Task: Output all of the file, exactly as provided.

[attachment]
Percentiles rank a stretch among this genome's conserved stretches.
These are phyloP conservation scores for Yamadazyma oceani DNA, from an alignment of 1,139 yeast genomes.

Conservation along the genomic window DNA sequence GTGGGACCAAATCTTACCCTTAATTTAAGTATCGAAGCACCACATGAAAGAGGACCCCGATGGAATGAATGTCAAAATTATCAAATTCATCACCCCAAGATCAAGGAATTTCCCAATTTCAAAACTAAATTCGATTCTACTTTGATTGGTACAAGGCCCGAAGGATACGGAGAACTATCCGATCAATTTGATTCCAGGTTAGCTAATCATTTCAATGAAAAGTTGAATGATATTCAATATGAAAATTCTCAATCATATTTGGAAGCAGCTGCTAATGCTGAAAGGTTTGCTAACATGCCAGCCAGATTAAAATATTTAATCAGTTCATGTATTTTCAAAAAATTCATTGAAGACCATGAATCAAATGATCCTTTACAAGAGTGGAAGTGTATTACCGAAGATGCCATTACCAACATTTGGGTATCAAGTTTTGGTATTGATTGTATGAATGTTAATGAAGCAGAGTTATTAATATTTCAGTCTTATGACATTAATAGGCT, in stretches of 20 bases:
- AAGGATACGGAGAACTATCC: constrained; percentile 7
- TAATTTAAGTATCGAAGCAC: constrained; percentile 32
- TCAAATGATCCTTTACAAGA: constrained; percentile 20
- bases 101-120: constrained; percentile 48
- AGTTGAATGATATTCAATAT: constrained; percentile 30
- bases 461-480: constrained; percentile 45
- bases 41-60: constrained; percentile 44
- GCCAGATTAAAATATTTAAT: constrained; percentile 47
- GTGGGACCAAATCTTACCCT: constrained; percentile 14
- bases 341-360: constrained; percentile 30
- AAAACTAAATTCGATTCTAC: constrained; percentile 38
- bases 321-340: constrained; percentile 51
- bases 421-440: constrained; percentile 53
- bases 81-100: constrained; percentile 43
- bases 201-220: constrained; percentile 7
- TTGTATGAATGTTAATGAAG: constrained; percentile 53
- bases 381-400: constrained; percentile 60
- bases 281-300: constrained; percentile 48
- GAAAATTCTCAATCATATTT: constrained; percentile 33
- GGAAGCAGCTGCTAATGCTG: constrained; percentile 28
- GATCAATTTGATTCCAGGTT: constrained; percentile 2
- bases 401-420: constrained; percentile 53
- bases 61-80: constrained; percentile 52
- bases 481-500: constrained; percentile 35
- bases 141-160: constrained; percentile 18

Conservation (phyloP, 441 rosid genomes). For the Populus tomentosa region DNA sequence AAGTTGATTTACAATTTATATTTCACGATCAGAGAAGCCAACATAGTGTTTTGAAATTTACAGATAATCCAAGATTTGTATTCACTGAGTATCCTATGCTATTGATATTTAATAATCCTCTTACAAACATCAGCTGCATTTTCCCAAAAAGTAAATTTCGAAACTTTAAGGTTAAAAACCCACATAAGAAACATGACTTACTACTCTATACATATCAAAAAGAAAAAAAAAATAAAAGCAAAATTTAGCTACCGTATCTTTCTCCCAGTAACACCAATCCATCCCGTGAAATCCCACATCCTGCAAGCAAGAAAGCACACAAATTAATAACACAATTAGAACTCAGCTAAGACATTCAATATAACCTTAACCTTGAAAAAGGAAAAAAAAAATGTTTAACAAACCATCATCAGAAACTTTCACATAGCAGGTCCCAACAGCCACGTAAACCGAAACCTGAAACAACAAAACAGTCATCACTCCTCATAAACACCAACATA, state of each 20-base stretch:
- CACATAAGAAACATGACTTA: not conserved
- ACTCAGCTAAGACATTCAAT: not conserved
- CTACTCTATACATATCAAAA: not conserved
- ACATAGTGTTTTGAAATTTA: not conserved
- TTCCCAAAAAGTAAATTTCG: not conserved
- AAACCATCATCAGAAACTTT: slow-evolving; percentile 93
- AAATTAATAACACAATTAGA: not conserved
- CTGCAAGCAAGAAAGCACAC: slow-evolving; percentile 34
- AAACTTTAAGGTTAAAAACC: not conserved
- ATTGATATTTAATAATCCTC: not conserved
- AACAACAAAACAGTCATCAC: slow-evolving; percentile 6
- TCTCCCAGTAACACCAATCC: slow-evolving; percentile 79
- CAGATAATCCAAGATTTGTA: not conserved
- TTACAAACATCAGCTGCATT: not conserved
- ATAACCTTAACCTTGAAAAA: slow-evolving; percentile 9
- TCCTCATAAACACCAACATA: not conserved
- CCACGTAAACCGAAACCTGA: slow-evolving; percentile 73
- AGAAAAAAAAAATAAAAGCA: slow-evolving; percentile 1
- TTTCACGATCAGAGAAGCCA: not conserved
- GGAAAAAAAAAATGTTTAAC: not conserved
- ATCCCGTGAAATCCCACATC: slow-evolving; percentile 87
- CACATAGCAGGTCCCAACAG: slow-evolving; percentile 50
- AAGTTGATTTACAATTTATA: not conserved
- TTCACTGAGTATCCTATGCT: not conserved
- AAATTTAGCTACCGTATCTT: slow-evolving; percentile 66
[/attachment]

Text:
Percentiles rank a stretch among this genome's conserved stretches.
These are phyloP conservation scores for Yamadazyma oceani DNA, from an alignment of 1,139 yeast genomes.

Conservation along the genomic window DNA sequence GTGGGACCAAATCTTACCCTTAATTTAAGTATCGAAGCACCACATGAAAGAGGACCCCGATGGAATGAATGTCAAAATTATCAAATTCATCACCCCAAGATCAAGGAATTTCCCAATTTCAAAACTAAATTCGATTCTACTTTGATTGGTACAAGGCCCGAAGGATACGGAGAACTATCCGATCAATTTGATTCCAGGTTAGCTAATCATTTCAATGAAAAGTTGAATGATATTCAATATGAAAATTCTCAATCATATTTGGAAGCAGCTGCTAATGCTGAAAGGTTTGCTAACATGCCAGCCAGATTAAAATATTTAATCAGTTCATGTATTTTCAAAAAATTCATTGAAGACCATGAATCAAATGATCCTTTACAAGAGTGGAAGTGTATTACCGAAGATGCCATTACCAACATTTGGGTATCAAGTTTTGGTATTGATTGTATGAATGTTAATGAAGCAGAGTTATTAATATTTCAGTCTTATGACATTAATAGGCT, in stretches of 20 bases:
- AAGGATACGGAGAACTATCC: constrained; percentile 7
- TAATTTAAGTATCGAAGCAC: constrained; percentile 32
- TCAAATGATCCTTTACAAGA: constrained; percentile 20
- bases 101-120: constrained; percentile 48
- AGTTGAATGATATTCAATAT: constrained; percentile 30
- bases 461-480: constrained; percentile 45
- bases 41-60: constrained; percentile 44
- GCCAGATTAAAATATTTAAT: constrained; percentile 47
- GTGGGACCAAATCTTACCCT: constrained; percentile 14
- bases 341-360: constrained; percentile 30
- AAAACTAAATTCGATTCTAC: constrained; percentile 38
- bases 321-340: constrained; percentile 51
- bases 421-440: constrained; percentile 53
- bases 81-100: constrained; percentile 43
- bases 201-220: constrained; percentile 7
- TTGTATGAATGTTAATGAAG: constrained; percentile 53
- bases 381-400: constrained; percentile 60
- bases 281-300: constrained; percentile 48
- GAAAATTCTCAATCATATTT: constrained; percentile 33
- GGAAGCAGCTGCTAATGCTG: constrained; percentile 28
- GATCAATTTGATTCCAGGTT: constrained; percentile 2
- bases 401-420: constrained; percentile 53
- bases 61-80: constrained; percentile 52
- bases 481-500: constrained; percentile 35
- bases 141-160: constrained; percentile 18

Conservation (phyloP, 441 rosid genomes). For the Populus tomentosa region DNA sequence AAGTTGATTTACAATTTATATTTCACGATCAGAGAAGCCAACATAGTGTTTTGAAATTTACAGATAATCCAAGATTTGTATTCACTGAGTATCCTATGCTATTGATATTTAATAATCCTCTTACAAACATCAGCTGCATTTTCCCAAAAAGTAAATTTCGAAACTTTAAGGTTAAAAACCCACATAAGAAACATGACTTACTACTCTATACATATCAAAAAGAAAAAAAAAATAAAAGCAAAATTTAGCTACCGTATCTTTCTCCCAGTAACACCAATCCATCCCGTGAAATCCCACATCCTGCAAGCAAGAAAGCACACAAATTAATAACACAATTAGAACTCAGCTAAGACATTCAATATAACCTTAACCTTGAAAAAGGAAAAAAAAAATGTTTAACAAACCATCATCAGAAACTTTCACATAGCAGGTCCCAACAGCCACGTAAACCGAAACCTGAAACAACAAAACAGTCATCACTCCTCATAAACACCAACATA, state of each 20-base stretch:
- CACATAAGAAACATGACTTA: not conserved
- ACTCAGCTAAGACATTCAAT: not conserved
- CTACTCTATACATATCAAAA: not conserved
- ACATAGTGTTTTGAAATTTA: not conserved
- TTCCCAAAAAGTAAATTTCG: not conserved
- AAACCATCATCAGAAACTTT: slow-evolving; percentile 93
- AAATTAATAACACAATTAGA: not conserved
- CTGCAAGCAAGAAAGCACAC: slow-evolving; percentile 34
- AAACTTTAAGGTTAAAAACC: not conserved
- ATTGATATTTAATAATCCTC: not conserved
- AACAACAAAACAGTCATCAC: slow-evolving; percentile 6
- TCTCCCAGTAACACCAATCC: slow-evolving; percentile 79
- CAGATAATCCAAGATTTGTA: not conserved
- TTACAAACATCAGCTGCATT: not conserved
- ATAACCTTAACCTTGAAAAA: slow-evolving; percentile 9
- TCCTCATAAACACCAACATA: not conserved
- CCACGTAAACCGAAACCTGA: slow-evolving; percentile 73
- AGAAAAAAAAAATAAAAGCA: slow-evolving; percentile 1
- TTTCACGATCAGAGAAGCCA: not conserved
- GGAAAAAAAAAATGTTTAAC: not conserved
- ATCCCGTGAAATCCCACATC: slow-evolving; percentile 87
- CACATAGCAGGTCCCAACAG: slow-evolving; percentile 50
- AAGTTGATTTACAATTTATA: not conserved
- TTCACTGAGTATCCTATGCT: not conserved
- AAATTTAGCTACCGTATCTT: slow-evolving; percentile 66